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I walked into to a nightmare

Discussion in 'Mortgages & Financing' started by Dusty Willson, Mar 7, 2021.

  1. Dusty Willson

    Dusty Willson Law Topic Starter New Member

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    Jurisdiction:
    California
    I am living with this great guy, who happens to be paying a loan that he never took out on the property he inherited from his now deceased parents. The kicker is his parents also did not get the money!
    His daughter and her, now ex, husband went to someone and borrowed, per Mr. M's words, "just under $100,000".
    His dad and mom did sign some documents, however the loan has no term. It's a never ending loan with 12% interest.
    Per Mr. M's calculations, the starting of the pay back is $190,000.
    From 03/12/07-12/08/09 making 22 payments of $1900 each, his records show no deductions for that $190,000.
    Instead, by 03/15/10 then amount has now become 194,000!

    I guess my question would be how is this possibly legal? And how creative is this financing? And is there any legal remedy that will allow this nightmare to end?

    As of 03/05/21- the family has paid Mr. M $155,899.99 + $7,020 in add'l fees for a total of $162,899.99.
    $190,000- $162,899.99= $27,101.01
    Mr. M's calculations state $91,814 is still owed....
    So after all the years that the payments have been ( although they have not been steady in amount), the family still has not gotten to the original $90,000 borrowed?
     
  2. justblue

    justblue Well-Known Member

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    Tell the great guy to either:
    1. Join this site, under his own user name, as it is easier for the volunteers here to deal directly with the legal party.
    Or, 2. Great Guy should take all documents to an attorney.

    2 would be the best option.
     
  3. adjusterjack

    adjusterjack Super Moderator

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    According to a loan amortization calculator a loan of $100,000 at 12% interest with $1900 per month payments should have been paid off in 6 years and 3 months.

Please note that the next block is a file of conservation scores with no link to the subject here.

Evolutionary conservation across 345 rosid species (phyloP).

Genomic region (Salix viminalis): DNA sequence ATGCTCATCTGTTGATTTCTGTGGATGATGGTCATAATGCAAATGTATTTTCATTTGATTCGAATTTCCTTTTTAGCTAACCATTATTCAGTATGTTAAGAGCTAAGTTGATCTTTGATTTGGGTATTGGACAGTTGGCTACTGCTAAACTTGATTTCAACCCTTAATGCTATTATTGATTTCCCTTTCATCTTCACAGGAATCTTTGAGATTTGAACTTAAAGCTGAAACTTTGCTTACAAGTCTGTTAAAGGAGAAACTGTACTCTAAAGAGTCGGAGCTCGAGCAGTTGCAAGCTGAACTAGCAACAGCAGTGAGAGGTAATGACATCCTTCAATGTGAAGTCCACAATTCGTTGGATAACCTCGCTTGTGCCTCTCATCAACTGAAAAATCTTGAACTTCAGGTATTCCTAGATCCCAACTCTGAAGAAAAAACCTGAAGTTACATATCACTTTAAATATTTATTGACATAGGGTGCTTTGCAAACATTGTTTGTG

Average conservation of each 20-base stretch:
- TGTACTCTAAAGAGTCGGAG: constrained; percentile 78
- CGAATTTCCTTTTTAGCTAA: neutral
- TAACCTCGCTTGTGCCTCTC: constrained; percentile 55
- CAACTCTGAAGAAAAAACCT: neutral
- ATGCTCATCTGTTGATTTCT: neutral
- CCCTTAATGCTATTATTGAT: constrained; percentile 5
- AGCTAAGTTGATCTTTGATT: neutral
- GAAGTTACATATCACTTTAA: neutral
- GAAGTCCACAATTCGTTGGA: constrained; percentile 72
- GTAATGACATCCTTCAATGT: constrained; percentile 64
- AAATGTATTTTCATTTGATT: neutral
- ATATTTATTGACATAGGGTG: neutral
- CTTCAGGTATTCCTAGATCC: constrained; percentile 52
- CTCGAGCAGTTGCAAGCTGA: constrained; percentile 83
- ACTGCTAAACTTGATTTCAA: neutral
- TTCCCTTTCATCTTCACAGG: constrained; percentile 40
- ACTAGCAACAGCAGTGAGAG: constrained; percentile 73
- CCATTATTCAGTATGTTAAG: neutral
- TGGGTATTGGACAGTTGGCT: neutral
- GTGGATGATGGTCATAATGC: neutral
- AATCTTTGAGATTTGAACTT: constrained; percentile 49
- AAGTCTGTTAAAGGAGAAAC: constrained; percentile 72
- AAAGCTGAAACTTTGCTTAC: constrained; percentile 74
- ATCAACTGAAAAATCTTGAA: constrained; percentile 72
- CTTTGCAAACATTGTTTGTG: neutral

That the balance grew to $190,000 tells me that there were significant periods when no payments were made and interest continued to accrue. If that's the case I'm surprised that the lender hasn't foreclosed by now.

    Here's the amortization calculator that I used.

    Mortgage/Loan Calculator with Amortization Schedule

    I'm guessing that your partner has no documentation regarding this loan.
     
  4. Dusty Willson

    Dusty Willson Law Topic Starter New Member

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    One problem he doesn't have all the documents. Even though he's requested them and I requested them on the 5th.
     
  5. adjusterjack

    adjusterjack Super Moderator

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    Seems to be time for Great Guy to get a lawyer. Mr M appears to be a scammer.
     
  6. justblue

    justblue Well-Known Member

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    You have no legal standing to request anything regarding this loan. The Great Guy should take any documentation he has...ie...cancelled checks, e-mails, text messages...ect..with him when he consults with the attorney. Is there a lien against the property?
     
  7. zddoodah

    zddoodah Well-Known Member

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    Who the heck is "Mr. M"?

    So...your boyfriend's daughter and her ex borrowed some money. What does that have to do with the property that your boyfriend inherited from his parents?

    That doesn't make sense. Do you have copies of these documents? Why did your boyfriend's parents sign them? And again, what does this loan taken out by your boyfriend's daughter and her ex have to do with the property in question?

    Huh? 22 x $1,900 = $41,800. The monthly interest on a principal amount of $190k at 12% per annum is $1,900. Are you saying that someone made interest only payments for the first couple years?

    Of course, at the end of your post, you indicated that the original loan amount was $90k, not $190k. Monthly interest on $90k at 12% per annum is $900.

    No one here could possibly have the slightest idea. Your description of the terms of the loan and how much was paid and when is completely lacking.

    You mean besides paying off the loan?

    Well...presumably, the "add'l fees" would not reduce the principal, and your calculations don't appear to take accruing interest into account.

    I'm not sure what you hope to accomplish by posting here. Someone who understands how accruing interest works needs to review the loan documentation and the 14-year payment history (sure hope someone has good records of all payments made) to determine what the current balance is.
     

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